The study which was completed in June 2010 identified new bicycle hub locations that could contain bicycle storage, compressed air stations, water stations and fuel (food) to improve access to transit and fulfill the mobility goals of the county.
New Carrollton Interim Pedestrian Safety Improvements (PDF) (June 2010)
This study evaluates the quality and adequacy of existing pedestrian infrastructure (e.g., sidewalks, crosswalks, traffic signals) and identifies locations for low-cost pedestrian safety improvements.
New Carrollton Interim Pedestrian Safety Improvements
Town of Cheverly - Non-Motorized Transportation Study (PDF) (December 2009)
The objective of the project is to develop a formal plan based on a publicly-supported vision with specific recommendations and concepts to create a bicycle and pedestrian network within and around the Town, which can be used to program future capital improvement projects, either by the Town or jointly with the County, Park and Planning and/or State Highway. The goal of the Town of Cheverly Non-Motorized Transportation Study is to improve safety and accessibility for pedestrians and bicycles in the Town by recommending a transportation network to overcome existing physical barriers and re-connect the Town's attractions and destinations.
Town of Cheverly - Non-Motorized Transportation Study
MD 202 at Kilmer Street Intersection Safety Study (PDF) (July 2009)
The goal of the Town of Cheverly Non-Motorized Transportation Study is to improve safety and accessibility for pedestrians and bicycles in the Town. Major points of interest for bicycle and pedestrian connections include the Anacostia River Trail, Cheverly Metro Station, Prince George's County Hospital Center, retail and commercial businesses along MD 202, multi-family residential units along MD 202, schools, and other recreational areas such as Euclid Park and Beaverdam Creek.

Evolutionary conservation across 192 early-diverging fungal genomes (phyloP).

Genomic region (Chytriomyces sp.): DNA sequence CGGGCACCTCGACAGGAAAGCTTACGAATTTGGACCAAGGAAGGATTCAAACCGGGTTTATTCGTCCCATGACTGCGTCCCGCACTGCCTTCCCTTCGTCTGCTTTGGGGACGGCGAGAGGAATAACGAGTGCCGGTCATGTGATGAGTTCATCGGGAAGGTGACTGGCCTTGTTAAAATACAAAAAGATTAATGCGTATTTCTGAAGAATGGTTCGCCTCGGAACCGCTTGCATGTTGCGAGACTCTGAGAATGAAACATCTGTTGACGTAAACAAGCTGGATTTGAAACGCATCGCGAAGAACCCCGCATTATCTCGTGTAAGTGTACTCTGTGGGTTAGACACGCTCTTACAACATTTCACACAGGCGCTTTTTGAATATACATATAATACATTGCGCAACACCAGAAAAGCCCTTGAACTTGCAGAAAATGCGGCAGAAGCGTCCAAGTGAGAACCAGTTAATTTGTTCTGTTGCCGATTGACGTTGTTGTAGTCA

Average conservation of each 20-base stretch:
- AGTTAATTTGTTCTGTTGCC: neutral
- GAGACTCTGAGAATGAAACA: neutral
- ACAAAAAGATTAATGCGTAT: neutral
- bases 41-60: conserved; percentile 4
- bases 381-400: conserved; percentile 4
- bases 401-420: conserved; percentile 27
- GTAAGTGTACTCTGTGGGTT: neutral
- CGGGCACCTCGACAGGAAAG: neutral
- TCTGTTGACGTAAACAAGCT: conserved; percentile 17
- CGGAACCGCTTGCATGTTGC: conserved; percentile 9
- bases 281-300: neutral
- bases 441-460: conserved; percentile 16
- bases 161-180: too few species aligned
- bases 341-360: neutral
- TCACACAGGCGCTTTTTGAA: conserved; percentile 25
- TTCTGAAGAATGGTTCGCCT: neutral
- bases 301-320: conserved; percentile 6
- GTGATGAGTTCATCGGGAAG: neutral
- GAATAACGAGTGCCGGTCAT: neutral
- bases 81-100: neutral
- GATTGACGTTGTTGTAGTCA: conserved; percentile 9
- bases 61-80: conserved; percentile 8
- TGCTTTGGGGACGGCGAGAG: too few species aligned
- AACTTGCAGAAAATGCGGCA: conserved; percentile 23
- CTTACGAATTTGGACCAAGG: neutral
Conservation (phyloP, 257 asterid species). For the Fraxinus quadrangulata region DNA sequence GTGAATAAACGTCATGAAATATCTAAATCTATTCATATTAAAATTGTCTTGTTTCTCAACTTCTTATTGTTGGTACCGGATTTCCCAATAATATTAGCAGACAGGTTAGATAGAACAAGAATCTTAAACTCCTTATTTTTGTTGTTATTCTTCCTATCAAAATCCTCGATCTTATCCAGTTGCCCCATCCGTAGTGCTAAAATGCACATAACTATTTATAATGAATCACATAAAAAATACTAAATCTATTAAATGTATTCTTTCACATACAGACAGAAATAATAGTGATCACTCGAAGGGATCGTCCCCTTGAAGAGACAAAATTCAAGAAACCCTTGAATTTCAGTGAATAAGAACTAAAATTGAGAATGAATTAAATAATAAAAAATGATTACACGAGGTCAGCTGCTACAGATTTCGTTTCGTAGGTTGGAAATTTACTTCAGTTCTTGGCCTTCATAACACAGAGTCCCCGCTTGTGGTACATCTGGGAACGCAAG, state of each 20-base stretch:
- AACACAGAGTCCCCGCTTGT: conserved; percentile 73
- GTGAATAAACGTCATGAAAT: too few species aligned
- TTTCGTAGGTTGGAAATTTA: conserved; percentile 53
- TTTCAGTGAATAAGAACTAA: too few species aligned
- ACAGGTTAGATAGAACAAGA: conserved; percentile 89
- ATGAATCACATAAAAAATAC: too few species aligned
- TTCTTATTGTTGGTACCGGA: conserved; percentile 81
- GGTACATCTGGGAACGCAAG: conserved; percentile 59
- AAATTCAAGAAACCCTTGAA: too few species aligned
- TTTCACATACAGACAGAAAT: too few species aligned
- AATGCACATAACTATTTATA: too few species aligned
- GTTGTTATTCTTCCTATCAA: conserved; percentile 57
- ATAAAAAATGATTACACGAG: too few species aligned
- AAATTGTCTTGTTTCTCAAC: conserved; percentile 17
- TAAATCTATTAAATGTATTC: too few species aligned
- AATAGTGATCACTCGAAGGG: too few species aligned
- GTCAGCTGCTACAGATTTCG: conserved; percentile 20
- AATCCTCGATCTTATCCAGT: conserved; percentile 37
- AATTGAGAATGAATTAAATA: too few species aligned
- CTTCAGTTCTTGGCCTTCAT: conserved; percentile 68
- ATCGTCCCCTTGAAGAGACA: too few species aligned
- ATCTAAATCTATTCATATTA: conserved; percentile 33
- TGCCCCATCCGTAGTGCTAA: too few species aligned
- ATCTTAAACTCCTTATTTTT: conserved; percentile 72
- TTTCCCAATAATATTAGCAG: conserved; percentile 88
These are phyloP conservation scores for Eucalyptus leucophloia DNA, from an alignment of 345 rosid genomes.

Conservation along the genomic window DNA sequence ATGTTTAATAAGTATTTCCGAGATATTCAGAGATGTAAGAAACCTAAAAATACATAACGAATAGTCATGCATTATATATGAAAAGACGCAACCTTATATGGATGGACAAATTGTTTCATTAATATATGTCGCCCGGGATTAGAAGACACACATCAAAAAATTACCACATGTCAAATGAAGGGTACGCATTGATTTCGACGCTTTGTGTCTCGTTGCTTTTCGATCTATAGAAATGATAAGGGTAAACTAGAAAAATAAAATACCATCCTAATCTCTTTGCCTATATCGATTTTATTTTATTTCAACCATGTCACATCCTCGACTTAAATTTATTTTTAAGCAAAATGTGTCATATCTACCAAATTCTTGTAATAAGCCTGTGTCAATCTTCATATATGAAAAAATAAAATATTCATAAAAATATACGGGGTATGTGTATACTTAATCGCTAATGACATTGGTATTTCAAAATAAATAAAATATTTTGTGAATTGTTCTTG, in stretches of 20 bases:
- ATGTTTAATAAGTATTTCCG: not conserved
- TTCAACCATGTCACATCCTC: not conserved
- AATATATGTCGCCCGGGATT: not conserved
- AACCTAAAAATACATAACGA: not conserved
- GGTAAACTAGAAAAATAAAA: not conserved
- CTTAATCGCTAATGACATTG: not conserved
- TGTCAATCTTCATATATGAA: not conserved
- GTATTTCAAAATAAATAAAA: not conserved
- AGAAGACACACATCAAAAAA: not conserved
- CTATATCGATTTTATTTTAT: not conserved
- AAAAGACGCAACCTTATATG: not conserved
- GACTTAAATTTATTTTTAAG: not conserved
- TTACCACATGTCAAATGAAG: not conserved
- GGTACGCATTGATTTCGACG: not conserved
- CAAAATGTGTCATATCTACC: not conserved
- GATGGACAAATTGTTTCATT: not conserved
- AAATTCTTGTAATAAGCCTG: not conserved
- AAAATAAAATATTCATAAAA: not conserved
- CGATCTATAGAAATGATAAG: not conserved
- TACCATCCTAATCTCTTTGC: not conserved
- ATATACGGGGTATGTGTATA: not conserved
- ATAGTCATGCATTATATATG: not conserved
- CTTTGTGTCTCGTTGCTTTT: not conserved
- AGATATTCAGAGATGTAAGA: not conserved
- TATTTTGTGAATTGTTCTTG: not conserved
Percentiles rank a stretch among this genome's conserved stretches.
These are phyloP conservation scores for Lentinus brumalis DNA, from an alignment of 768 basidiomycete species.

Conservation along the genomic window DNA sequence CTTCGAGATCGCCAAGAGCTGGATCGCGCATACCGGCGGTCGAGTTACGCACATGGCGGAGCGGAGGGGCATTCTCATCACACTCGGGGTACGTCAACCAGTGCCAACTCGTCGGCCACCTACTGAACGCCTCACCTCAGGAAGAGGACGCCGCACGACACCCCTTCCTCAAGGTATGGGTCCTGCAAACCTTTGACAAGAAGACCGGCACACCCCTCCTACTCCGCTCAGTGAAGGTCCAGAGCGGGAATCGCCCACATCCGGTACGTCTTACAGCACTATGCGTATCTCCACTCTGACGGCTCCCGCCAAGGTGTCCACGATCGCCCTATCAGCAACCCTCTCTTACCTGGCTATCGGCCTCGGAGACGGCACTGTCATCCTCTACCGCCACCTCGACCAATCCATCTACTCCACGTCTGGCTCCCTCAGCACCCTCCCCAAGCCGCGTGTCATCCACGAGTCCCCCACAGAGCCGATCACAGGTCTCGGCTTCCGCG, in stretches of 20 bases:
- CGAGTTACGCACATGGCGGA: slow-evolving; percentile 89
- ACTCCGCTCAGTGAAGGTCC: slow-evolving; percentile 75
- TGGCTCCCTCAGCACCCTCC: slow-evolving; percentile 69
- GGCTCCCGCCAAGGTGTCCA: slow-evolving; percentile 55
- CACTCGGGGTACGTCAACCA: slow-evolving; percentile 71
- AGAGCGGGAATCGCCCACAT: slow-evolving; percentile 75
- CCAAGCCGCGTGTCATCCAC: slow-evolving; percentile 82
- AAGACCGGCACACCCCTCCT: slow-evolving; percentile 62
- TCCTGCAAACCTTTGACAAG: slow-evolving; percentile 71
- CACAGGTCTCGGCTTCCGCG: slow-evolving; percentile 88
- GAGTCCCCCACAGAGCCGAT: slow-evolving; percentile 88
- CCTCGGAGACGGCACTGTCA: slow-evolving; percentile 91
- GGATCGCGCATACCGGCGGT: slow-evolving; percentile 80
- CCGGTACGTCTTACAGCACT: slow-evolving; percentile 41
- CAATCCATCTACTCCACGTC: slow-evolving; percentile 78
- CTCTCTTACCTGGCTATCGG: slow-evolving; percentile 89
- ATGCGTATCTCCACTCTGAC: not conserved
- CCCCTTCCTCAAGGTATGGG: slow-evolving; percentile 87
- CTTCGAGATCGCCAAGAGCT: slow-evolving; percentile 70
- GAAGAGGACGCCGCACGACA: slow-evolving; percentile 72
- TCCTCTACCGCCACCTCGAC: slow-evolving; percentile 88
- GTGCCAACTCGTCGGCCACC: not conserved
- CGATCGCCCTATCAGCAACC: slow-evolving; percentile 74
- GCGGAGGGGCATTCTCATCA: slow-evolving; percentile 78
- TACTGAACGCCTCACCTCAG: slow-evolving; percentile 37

Spellman Elementary Safe Route to School Plan (PDF) (July 2009)
In support of the overall Non-Motorized Transportation Study, Vision Engineering and Planning was requested to prepare a Safe Route to School (SRTS) plan for the Gladys Noon Spellman Elementary School and the nearby St. Ambrose School and conduct a safety and operational analysis at the intersection of MD 202 at Kilmer Street.
Spellman Elementary Safe Route to School Plan
Rhode Island Avenue Trolley Trail Extension Trail Concept Report (PDF) (December 2008)
This project proposes to extend that path south from Albion Street in College Park, through Riverdale Park and Hyattsville, to tie into the existing Northwest Branch Trail at Armentrout Drive, a distance of 2.0 miles.
Prince George's Plaza Metro Area Study (PDF) (August 2008)
This study was conducted as part of the National Capital Region Transportation Planning Board's (TPB) Transportation/Land-Use Connections Program. This study encourages "complete streets" that serve all users. It identifies short-term safety improvements and a long-term vision for pedestrian and bicycle mobility. Implementation of the recommendations will improve the pedestrian environment, while providing a model for similar efforts throughout the Washington, DC region.
Prince George's Plaza Metro Area Study